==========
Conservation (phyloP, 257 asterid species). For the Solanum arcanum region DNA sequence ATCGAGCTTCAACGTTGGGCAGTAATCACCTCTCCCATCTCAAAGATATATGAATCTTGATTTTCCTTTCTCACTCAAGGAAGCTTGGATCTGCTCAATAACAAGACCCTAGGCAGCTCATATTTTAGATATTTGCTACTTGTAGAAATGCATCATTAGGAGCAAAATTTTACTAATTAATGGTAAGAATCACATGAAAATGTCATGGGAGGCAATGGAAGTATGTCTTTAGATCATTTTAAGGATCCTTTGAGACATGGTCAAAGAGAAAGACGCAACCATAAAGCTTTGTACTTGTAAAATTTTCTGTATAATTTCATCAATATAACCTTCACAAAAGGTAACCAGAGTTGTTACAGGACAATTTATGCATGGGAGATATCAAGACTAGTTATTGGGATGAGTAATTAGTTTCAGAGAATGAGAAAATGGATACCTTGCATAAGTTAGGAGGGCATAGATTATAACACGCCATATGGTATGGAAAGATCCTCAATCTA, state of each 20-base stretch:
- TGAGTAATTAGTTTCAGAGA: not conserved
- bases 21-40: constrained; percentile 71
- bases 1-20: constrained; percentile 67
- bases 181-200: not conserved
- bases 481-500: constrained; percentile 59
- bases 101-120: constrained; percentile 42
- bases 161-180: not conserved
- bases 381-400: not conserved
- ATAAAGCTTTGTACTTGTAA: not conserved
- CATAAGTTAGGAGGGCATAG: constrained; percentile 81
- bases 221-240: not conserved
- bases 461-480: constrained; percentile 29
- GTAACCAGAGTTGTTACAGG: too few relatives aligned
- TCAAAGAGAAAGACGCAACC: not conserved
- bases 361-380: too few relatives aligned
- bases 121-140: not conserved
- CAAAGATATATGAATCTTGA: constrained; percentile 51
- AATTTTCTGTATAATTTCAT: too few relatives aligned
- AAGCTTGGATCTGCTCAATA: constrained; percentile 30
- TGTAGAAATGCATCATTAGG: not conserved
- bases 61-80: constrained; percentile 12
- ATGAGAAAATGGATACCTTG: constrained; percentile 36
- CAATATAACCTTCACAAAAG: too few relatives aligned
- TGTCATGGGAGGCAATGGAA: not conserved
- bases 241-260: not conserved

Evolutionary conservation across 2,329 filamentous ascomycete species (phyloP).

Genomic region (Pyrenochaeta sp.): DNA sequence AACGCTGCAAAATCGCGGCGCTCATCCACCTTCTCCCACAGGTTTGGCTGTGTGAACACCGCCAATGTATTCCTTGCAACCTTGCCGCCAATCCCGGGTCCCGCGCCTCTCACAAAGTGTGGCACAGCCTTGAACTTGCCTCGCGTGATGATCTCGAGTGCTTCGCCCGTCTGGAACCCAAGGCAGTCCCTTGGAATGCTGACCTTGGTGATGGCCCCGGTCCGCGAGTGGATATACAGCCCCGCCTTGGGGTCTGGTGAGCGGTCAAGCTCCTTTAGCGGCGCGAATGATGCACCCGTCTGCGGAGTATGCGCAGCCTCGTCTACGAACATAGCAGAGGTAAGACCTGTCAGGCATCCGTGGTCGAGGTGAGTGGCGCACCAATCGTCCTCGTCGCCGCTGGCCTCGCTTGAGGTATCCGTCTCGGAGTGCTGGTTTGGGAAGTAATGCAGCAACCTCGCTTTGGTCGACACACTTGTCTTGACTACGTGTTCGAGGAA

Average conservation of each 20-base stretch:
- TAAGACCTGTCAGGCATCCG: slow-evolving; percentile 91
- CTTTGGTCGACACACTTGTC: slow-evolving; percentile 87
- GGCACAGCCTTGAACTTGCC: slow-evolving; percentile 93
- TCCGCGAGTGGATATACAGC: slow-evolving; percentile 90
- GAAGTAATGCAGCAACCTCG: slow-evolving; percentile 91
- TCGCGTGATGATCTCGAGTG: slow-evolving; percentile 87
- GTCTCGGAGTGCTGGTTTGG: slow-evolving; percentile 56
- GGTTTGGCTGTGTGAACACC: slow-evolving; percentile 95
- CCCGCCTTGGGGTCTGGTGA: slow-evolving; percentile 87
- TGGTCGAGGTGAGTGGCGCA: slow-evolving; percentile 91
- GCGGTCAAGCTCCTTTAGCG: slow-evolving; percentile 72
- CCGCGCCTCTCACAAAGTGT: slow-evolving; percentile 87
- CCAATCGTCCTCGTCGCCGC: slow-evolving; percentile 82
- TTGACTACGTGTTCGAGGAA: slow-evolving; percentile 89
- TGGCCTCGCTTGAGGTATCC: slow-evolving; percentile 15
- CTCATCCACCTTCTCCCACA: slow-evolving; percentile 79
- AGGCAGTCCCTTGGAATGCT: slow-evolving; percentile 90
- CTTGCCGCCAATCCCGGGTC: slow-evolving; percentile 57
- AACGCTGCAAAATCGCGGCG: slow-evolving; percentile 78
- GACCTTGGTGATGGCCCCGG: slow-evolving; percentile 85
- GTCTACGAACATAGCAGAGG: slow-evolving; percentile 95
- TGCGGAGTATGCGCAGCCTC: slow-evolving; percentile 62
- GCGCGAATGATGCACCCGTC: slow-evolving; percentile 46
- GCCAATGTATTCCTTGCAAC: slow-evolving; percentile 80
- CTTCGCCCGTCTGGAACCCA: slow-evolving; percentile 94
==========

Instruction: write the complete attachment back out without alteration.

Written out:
Conservation (phyloP, 257 asterid species). For the Solanum arcanum region DNA sequence ATCGAGCTTCAACGTTGGGCAGTAATCACCTCTCCCATCTCAAAGATATATGAATCTTGATTTTCCTTTCTCACTCAAGGAAGCTTGGATCTGCTCAATAACAAGACCCTAGGCAGCTCATATTTTAGATATTTGCTACTTGTAGAAATGCATCATTAGGAGCAAAATTTTACTAATTAATGGTAAGAATCACATGAAAATGTCATGGGAGGCAATGGAAGTATGTCTTTAGATCATTTTAAGGATCCTTTGAGACATGGTCAAAGAGAAAGACGCAACCATAAAGCTTTGTACTTGTAAAATTTTCTGTATAATTTCATCAATATAACCTTCACAAAAGGTAACCAGAGTTGTTACAGGACAATTTATGCATGGGAGATATCAAGACTAGTTATTGGGATGAGTAATTAGTTTCAGAGAATGAGAAAATGGATACCTTGCATAAGTTAGGAGGGCATAGATTATAACACGCCATATGGTATGGAAAGATCCTCAATCTA, state of each 20-base stretch:
- TGAGTAATTAGTTTCAGAGA: not conserved
- bases 21-40: constrained; percentile 71
- bases 1-20: constrained; percentile 67
- bases 181-200: not conserved
- bases 481-500: constrained; percentile 59
- bases 101-120: constrained; percentile 42
- bases 161-180: not conserved
- bases 381-400: not conserved
- ATAAAGCTTTGTACTTGTAA: not conserved
- CATAAGTTAGGAGGGCATAG: constrained; percentile 81
- bases 221-240: not conserved
- bases 461-480: constrained; percentile 29
- GTAACCAGAGTTGTTACAGG: too few relatives aligned
- TCAAAGAGAAAGACGCAACC: not conserved
- bases 361-380: too few relatives aligned
- bases 121-140: not conserved
- CAAAGATATATGAATCTTGA: constrained; percentile 51
- AATTTTCTGTATAATTTCAT: too few relatives aligned
- AAGCTTGGATCTGCTCAATA: constrained; percentile 30
- TGTAGAAATGCATCATTAGG: not conserved
- bases 61-80: constrained; percentile 12
- ATGAGAAAATGGATACCTTG: constrained; percentile 36
- CAATATAACCTTCACAAAAG: too few relatives aligned
- TGTCATGGGAGGCAATGGAA: not conserved
- bases 241-260: not conserved

Evolutionary conservation across 2,329 filamentous ascomycete species (phyloP).

Genomic region (Pyrenochaeta sp.): DNA sequence AACGCTGCAAAATCGCGGCGCTCATCCACCTTCTCCCACAGGTTTGGCTGTGTGAACACCGCCAATGTATTCCTTGCAACCTTGCCGCCAATCCCGGGTCCCGCGCCTCTCACAAAGTGTGGCACAGCCTTGAACTTGCCTCGCGTGATGATCTCGAGTGCTTCGCCCGTCTGGAACCCAAGGCAGTCCCTTGGAATGCTGACCTTGGTGATGGCCCCGGTCCGCGAGTGGATATACAGCCCCGCCTTGGGGTCTGGTGAGCGGTCAAGCTCCTTTAGCGGCGCGAATGATGCACCCGTCTGCGGAGTATGCGCAGCCTCGTCTACGAACATAGCAGAGGTAAGACCTGTCAGGCATCCGTGGTCGAGGTGAGTGGCGCACCAATCGTCCTCGTCGCCGCTGGCCTCGCTTGAGGTATCCGTCTCGGAGTGCTGGTTTGGGAAGTAATGCAGCAACCTCGCTTTGGTCGACACACTTGTCTTGACTACGTGTTCGAGGAA

Average conservation of each 20-base stretch:
- TAAGACCTGTCAGGCATCCG: slow-evolving; percentile 91
- CTTTGGTCGACACACTTGTC: slow-evolving; percentile 87
- GGCACAGCCTTGAACTTGCC: slow-evolving; percentile 93
- TCCGCGAGTGGATATACAGC: slow-evolving; percentile 90
- GAAGTAATGCAGCAACCTCG: slow-evolving; percentile 91
- TCGCGTGATGATCTCGAGTG: slow-evolving; percentile 87
- GTCTCGGAGTGCTGGTTTGG: slow-evolving; percentile 56
- GGTTTGGCTGTGTGAACACC: slow-evolving; percentile 95
- CCCGCCTTGGGGTCTGGTGA: slow-evolving; percentile 87
- TGGTCGAGGTGAGTGGCGCA: slow-evolving; percentile 91
- GCGGTCAAGCTCCTTTAGCG: slow-evolving; percentile 72
- CCGCGCCTCTCACAAAGTGT: slow-evolving; percentile 87
- CCAATCGTCCTCGTCGCCGC: slow-evolving; percentile 82
- TTGACTACGTGTTCGAGGAA: slow-evolving; percentile 89
- TGGCCTCGCTTGAGGTATCC: slow-evolving; percentile 15
- CTCATCCACCTTCTCCCACA: slow-evolving; percentile 79
- AGGCAGTCCCTTGGAATGCT: slow-evolving; percentile 90
- CTTGCCGCCAATCCCGGGTC: slow-evolving; percentile 57
- AACGCTGCAAAATCGCGGCG: slow-evolving; percentile 78
- GACCTTGGTGATGGCCCCGG: slow-evolving; percentile 85
- GTCTACGAACATAGCAGAGG: slow-evolving; percentile 95
- TGCGGAGTATGCGCAGCCTC: slow-evolving; percentile 62
- GCGCGAATGATGCACCCGTC: slow-evolving; percentile 46
- GCCAATGTATTCCTTGCAAC: slow-evolving; percentile 80
- CTTCGCCCGTCTGGAACCCA: slow-evolving; percentile 94